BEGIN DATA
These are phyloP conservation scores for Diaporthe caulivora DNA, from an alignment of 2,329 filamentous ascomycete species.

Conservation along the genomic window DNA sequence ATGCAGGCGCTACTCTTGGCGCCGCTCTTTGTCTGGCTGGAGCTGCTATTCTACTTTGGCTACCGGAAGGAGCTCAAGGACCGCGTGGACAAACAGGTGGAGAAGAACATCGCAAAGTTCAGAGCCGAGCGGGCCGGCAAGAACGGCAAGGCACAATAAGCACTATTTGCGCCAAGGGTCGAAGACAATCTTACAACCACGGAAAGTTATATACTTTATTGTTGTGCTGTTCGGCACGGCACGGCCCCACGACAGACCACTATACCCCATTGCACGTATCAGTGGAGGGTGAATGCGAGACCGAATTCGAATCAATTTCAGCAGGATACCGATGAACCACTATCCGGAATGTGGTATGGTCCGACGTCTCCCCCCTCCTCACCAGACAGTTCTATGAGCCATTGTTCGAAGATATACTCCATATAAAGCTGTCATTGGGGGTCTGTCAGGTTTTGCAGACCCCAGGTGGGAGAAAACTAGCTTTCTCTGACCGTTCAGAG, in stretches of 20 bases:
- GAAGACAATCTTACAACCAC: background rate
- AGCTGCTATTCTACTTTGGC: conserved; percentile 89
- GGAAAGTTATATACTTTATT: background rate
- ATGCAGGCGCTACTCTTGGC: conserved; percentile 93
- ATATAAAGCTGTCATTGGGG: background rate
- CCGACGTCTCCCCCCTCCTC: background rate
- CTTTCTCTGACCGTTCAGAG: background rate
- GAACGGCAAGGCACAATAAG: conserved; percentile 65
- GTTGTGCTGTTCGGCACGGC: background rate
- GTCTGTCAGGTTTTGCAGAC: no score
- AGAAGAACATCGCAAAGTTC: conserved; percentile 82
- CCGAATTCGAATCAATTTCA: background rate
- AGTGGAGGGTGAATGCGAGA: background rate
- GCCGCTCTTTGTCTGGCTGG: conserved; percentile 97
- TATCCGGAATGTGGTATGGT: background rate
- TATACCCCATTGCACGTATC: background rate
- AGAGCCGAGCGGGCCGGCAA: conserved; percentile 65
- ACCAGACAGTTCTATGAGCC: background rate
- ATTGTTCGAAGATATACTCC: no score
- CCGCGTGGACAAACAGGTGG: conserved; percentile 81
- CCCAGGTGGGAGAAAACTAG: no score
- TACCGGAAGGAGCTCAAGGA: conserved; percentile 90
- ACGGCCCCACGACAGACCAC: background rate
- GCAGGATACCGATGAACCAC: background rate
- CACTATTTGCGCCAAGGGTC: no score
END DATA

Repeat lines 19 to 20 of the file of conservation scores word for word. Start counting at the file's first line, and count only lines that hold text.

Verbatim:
- AGAGCCGAGCGGGCCGGCAA: conserved; percentile 65
- ACCAGACAGTTCTATGAGCC: background rate